A global optimization system enables the freight planners to "herd" the drivers in the right direction prior to their target get-home date, first positioning the driver in an area that usually has outbound freight toward his home, then sending the driver on a load that delivers close to, or passes nearby, his home.

Suppose it is Tuesday, Nov. 21. Driver Suzanne is in Eau Claire, Wis., and wants to be home for Thanksgiving. Her home is in Albany, N.Y. Suzanne wants to drive as many miles as possible before the holidays to earn as much money as possible. To send her home immediately would ensure that she gets there for Thanksgiving, but would sacrifice a day of utilization, financially penalizing both Suzanne and her company. The global optimization system suggests a better decision, assigning Suzanne a load to Knoxville, Tenn., where it is likely there will be a high number of loads that she could deliver to Albany in time for Thanksgiving.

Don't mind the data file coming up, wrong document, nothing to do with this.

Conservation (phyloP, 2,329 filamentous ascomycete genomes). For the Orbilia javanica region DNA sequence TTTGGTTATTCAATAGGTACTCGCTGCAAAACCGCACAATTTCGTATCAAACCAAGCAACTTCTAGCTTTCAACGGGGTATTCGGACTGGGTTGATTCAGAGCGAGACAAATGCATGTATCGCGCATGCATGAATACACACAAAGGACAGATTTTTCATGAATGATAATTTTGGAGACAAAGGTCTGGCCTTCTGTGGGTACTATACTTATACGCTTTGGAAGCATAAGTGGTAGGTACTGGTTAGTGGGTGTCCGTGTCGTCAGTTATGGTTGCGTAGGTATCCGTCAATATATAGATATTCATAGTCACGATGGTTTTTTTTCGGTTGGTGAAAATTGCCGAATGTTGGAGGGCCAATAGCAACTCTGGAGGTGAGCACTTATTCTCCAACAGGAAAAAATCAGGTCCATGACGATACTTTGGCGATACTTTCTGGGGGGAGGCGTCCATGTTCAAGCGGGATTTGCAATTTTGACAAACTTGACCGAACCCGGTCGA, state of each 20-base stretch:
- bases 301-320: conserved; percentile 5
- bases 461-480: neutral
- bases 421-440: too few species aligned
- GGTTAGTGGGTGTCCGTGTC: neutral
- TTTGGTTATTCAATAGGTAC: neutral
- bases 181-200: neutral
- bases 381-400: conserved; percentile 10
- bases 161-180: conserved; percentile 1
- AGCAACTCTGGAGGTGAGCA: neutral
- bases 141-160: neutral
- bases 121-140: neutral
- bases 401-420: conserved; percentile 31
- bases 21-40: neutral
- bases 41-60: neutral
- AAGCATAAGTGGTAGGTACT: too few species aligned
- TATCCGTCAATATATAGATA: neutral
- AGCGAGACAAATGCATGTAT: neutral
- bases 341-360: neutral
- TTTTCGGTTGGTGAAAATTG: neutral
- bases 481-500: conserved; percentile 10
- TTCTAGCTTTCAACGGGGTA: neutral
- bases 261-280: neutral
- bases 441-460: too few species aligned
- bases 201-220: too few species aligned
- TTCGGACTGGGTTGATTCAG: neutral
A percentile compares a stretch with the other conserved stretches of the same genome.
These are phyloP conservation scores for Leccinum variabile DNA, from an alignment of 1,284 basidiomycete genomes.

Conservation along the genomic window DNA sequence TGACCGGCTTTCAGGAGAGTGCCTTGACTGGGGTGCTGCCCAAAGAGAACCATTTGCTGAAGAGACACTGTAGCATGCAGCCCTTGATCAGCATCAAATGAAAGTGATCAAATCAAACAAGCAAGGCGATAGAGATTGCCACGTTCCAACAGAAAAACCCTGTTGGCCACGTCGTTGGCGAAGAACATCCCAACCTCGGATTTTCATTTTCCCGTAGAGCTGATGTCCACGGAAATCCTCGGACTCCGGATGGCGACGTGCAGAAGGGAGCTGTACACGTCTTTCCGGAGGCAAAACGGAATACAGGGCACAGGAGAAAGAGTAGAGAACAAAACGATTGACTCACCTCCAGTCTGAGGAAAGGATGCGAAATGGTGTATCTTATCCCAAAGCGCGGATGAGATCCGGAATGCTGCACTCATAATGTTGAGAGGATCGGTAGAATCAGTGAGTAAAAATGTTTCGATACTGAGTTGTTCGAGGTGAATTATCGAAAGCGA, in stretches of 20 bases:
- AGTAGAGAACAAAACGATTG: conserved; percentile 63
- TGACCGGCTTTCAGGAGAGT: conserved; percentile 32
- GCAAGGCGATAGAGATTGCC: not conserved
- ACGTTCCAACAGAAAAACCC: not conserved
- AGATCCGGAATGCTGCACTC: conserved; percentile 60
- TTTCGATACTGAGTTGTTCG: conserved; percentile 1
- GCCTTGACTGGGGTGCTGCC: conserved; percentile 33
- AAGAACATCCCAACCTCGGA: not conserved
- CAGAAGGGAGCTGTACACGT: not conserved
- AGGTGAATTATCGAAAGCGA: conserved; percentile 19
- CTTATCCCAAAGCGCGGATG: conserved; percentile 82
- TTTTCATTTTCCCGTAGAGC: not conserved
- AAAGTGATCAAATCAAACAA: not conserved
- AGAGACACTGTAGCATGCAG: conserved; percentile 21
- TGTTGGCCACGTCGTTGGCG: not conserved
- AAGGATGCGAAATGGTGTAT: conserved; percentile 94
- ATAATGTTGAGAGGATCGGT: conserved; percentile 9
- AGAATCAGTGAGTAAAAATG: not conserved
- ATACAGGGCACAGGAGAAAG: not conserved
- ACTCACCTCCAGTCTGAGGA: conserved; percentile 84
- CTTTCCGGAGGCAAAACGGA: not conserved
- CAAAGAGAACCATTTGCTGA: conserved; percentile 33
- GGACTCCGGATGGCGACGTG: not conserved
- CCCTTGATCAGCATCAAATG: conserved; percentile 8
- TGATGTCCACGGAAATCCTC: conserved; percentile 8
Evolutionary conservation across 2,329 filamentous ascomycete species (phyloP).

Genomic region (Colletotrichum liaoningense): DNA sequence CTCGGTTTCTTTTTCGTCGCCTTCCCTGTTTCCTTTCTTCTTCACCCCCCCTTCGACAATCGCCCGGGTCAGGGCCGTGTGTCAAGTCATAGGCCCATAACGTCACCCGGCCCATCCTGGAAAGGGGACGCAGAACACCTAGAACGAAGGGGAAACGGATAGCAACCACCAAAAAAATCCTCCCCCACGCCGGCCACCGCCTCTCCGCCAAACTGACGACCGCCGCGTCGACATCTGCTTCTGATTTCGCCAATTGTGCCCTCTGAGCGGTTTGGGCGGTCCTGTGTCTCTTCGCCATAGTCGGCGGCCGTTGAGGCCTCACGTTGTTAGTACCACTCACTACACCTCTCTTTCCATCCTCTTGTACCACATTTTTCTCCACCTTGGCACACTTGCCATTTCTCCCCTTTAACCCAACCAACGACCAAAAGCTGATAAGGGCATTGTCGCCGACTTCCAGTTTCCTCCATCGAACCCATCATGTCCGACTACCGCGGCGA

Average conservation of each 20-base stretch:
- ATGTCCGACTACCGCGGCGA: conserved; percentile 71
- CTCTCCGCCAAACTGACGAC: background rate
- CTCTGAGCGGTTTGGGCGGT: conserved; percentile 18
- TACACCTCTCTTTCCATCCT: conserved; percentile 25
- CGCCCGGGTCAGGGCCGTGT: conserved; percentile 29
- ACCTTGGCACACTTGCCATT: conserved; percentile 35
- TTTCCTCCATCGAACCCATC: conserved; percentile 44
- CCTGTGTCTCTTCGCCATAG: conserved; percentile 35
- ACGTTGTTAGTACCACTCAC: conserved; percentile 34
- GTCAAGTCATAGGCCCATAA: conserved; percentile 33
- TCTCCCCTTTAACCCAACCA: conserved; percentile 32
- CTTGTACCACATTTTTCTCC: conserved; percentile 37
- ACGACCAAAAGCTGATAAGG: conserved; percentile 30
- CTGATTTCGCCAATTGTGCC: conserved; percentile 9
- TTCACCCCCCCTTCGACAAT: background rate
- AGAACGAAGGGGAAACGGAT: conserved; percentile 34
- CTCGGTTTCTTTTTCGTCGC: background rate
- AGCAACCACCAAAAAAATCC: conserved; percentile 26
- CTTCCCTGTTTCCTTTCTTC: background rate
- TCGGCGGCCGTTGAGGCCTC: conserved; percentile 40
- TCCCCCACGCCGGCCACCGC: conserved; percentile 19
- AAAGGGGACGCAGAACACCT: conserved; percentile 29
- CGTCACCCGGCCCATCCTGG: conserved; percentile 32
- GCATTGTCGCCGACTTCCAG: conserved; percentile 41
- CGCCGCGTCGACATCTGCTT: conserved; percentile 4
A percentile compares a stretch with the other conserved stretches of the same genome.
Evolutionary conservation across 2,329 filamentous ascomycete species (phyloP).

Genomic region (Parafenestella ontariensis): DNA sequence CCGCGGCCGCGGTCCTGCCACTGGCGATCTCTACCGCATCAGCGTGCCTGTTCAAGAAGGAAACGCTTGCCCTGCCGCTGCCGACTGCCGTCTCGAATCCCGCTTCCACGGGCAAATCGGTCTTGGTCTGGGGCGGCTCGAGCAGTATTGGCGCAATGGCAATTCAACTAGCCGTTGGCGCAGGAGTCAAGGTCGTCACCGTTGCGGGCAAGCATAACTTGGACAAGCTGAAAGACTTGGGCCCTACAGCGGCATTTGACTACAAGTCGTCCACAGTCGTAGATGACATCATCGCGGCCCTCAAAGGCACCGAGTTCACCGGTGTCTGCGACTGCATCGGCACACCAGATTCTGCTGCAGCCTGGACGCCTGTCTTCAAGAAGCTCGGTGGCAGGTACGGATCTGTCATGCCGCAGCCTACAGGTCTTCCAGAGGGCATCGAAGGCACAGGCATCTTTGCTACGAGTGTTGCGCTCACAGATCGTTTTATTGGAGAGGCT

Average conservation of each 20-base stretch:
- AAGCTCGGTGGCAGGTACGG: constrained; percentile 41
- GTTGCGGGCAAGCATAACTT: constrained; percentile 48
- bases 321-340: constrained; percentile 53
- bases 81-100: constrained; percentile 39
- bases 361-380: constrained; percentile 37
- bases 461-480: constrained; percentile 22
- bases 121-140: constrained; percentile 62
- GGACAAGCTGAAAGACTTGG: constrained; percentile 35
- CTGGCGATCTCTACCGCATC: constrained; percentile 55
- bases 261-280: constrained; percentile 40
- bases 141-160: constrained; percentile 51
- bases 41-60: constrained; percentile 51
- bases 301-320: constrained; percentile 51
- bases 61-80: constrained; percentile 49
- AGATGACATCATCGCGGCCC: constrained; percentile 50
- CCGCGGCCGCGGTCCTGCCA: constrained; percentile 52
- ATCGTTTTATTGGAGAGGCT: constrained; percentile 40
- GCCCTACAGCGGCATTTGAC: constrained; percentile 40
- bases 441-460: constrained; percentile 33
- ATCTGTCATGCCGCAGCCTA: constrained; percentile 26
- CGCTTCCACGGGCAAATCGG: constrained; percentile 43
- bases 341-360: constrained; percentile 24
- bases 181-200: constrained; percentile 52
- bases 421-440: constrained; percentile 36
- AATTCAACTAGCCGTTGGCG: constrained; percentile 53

As soon as Suzanne is on her way to Knoxville, the optimization system starts looking for opportunities to get her a load that will deliver in Albany. The system helps the freight planner see beyond the Knoxville city limits to find the right load.

The carrier "teaches" its optimization system the relative priorities of the corporate objectives, which can change throughout the year. Around the holidays, the driver get-home request is frequently top priority. This contrasts with the rest of the year when customer requirements come first. The carrier's optimization system must satisfy changing priorities by being flexible and easily maintainable.

Because load and driver information is updated 24 hours a day, real-time communication using mobile satellite transceivers has become common in trucks. The optimization system needs to react to the constantly changing situation, refreshing its recommendations on a minute-by-minute basis. Suppose driver Randy's in-laws decide to come a day earlier for Christmas, so Randy needs to go home earlier than planned. Randy alerts his dispatcher using the real-time communication system installed in his truck. Within a minute, the optimization system knows of the new request and finds the best global matching given this new information.